Finally, when doing a quick internet research on the book, some of the information provided in the annexes appears to be freely and easily available on the web, accompanied by various claims that the authors of the book had not generated the materials themselves, but simply taken them from these free internet resources. It cannot be the purpose of this review to verify these claims, but a potential reader/buyer needs to know that a good portion of the material in the annexes is easily available for free on the internet.
Therefore, it needs to be asked what potential audience the publisher might have had in mind when deciding to publish this paperback version of a book originally published in 2010. Most definitely it was not the professional (naval or maritime) historian but a general readership with an interest in this particular aspect of the naval history of World War II and in particular a readership that has never heard about the RNPS before or a readership with some personal connection to former members of the RNPS that want to learn some basic information about the service without taking an interest in a more sophisticated analytical historical approach. The somewhat catchy title of the book combining the name of Winston Churchill with the term ‘pirate’ together with a cover design resembling a movie poster for an action movie will also help the comparably cheap paperback to find its market when placed in the displays of a bookshop between other general history books. It can be assumed that the book will find its buyers, but the question remains, to whom can this book be recommended?
Most definitely not to the professional naval or maritime historian as most of the information provided in this book can easily be found in other places and the complete lack of footnotes or specific references prevents it from being used as a gateway to additional material for future research. It also cannot really be recommended as a textbook to be used in any academic or educational setting due to these concerns. If a reader is hoping for a serious analytical take on the subject, discussing cutting edge research and providing new insights on the subject, then this book will probably disappoint, at least to a certain degree.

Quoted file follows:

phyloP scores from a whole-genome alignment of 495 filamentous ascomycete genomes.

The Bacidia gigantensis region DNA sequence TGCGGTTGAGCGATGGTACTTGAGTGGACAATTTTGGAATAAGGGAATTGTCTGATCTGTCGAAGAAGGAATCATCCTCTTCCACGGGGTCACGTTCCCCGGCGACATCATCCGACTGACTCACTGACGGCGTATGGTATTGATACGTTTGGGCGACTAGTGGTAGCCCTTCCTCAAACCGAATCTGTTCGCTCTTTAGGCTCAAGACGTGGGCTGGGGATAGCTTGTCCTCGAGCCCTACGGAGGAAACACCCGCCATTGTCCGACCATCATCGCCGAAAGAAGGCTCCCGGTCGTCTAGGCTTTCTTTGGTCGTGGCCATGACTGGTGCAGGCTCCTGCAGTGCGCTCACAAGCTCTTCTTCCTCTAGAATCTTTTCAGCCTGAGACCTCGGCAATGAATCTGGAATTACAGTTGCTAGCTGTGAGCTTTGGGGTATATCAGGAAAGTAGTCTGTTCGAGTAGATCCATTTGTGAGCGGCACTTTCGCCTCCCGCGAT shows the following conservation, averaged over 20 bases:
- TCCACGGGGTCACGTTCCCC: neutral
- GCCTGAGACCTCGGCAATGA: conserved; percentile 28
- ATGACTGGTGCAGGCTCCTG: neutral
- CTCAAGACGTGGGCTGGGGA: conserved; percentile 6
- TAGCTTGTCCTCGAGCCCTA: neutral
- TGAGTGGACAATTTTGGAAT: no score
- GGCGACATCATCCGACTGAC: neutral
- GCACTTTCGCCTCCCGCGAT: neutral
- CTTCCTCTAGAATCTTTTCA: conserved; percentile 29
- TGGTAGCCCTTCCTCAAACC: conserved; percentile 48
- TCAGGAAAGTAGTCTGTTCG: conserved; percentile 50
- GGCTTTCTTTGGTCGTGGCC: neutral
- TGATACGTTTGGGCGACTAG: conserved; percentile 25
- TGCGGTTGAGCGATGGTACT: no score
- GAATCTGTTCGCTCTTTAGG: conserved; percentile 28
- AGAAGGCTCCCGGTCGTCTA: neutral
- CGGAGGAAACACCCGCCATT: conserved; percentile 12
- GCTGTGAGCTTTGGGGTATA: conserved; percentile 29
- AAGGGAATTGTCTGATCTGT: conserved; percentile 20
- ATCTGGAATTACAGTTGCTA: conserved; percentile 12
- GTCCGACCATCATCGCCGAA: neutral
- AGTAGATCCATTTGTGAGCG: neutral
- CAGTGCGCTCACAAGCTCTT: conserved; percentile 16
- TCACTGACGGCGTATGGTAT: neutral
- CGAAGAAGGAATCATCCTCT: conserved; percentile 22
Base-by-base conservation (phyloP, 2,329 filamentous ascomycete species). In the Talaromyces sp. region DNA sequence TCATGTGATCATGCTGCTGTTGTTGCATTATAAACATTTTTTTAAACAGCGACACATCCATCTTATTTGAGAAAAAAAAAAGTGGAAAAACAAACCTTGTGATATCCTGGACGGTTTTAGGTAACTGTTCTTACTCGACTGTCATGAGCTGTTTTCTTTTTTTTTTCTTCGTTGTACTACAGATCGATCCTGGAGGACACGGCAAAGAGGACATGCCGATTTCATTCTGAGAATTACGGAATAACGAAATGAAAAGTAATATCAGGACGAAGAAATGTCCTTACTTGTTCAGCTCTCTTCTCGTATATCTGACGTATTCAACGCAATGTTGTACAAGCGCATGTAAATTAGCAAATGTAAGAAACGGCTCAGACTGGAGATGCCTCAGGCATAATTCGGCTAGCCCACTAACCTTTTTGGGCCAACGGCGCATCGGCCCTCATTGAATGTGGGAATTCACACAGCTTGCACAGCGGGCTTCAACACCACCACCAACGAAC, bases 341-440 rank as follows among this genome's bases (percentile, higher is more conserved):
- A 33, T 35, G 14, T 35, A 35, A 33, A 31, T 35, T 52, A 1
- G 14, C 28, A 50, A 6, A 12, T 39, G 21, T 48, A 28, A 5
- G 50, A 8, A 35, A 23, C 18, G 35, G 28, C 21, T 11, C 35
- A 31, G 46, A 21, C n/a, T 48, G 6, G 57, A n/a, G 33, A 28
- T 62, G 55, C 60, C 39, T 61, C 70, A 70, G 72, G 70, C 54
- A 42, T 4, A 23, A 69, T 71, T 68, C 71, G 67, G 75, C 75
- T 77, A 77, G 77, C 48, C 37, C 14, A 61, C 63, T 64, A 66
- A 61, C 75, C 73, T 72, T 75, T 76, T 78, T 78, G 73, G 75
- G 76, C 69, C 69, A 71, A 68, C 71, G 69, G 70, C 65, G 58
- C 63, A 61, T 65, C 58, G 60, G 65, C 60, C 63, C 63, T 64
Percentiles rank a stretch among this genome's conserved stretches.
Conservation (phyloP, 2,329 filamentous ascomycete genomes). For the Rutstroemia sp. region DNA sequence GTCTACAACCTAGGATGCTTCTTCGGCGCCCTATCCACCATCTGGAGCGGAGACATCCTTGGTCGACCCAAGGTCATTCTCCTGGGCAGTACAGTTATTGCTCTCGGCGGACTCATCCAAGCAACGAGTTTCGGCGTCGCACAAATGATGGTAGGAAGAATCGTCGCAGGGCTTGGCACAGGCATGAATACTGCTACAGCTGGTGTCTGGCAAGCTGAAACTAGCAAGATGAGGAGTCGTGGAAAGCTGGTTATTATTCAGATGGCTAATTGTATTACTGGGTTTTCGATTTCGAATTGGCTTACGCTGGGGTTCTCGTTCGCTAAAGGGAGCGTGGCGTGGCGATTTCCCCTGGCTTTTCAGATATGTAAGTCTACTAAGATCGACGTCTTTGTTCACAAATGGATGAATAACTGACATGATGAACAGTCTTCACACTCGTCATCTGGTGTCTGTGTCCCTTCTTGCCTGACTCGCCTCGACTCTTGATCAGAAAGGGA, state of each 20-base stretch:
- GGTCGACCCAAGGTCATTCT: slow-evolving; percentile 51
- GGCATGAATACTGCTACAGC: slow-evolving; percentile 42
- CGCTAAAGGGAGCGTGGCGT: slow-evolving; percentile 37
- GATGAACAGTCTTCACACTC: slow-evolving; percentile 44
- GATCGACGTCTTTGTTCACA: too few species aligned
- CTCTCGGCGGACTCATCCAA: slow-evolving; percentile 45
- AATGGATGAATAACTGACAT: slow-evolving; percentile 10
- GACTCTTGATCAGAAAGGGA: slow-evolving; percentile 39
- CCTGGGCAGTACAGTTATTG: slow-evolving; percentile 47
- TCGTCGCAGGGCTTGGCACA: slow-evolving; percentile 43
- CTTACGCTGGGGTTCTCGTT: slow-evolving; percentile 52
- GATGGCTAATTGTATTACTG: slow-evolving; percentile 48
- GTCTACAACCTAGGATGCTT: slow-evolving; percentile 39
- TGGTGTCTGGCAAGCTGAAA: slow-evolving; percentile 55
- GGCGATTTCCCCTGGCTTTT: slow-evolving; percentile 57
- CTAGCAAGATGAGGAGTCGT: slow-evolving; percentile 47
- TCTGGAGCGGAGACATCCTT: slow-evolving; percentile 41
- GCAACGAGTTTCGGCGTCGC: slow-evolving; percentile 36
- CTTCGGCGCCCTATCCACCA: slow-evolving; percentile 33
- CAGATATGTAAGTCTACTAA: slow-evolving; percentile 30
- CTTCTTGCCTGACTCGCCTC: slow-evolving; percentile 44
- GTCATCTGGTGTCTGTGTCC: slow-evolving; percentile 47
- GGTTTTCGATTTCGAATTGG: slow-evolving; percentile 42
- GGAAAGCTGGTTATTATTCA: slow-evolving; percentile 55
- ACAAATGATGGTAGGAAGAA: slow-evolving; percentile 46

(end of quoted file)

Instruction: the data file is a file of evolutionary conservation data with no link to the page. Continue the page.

Consequently, the final verdict on John Sutherland and Diane Canwell’s Churchill’s Pirates is that it can be easily recommended to a general readership interested in a quick overview on the history of the RNPS and the operations of smaller naval craft during World War II. For the serious naval or maritime historian, Paul Lund and Harry Ludlam’s 1971 book Trawlers Go To War is probably still the better choice, but Churchill’s Pirates might serve as an interim solution until a copy of Trawler Go To War can be obtained, which might prove to be a challenge given that it was originally published half a century ago.
Ingo Heidbrink is a Professor of History at Old Dominion University in Norfolk, Virginia.
Churchill’s Pirates: The Royal Naval Patrol Service in WWII (Jon Sutherland & Diane Canwell, Seaforth Publications, Barnsley, South Yorkshire, Great Britain, 2020)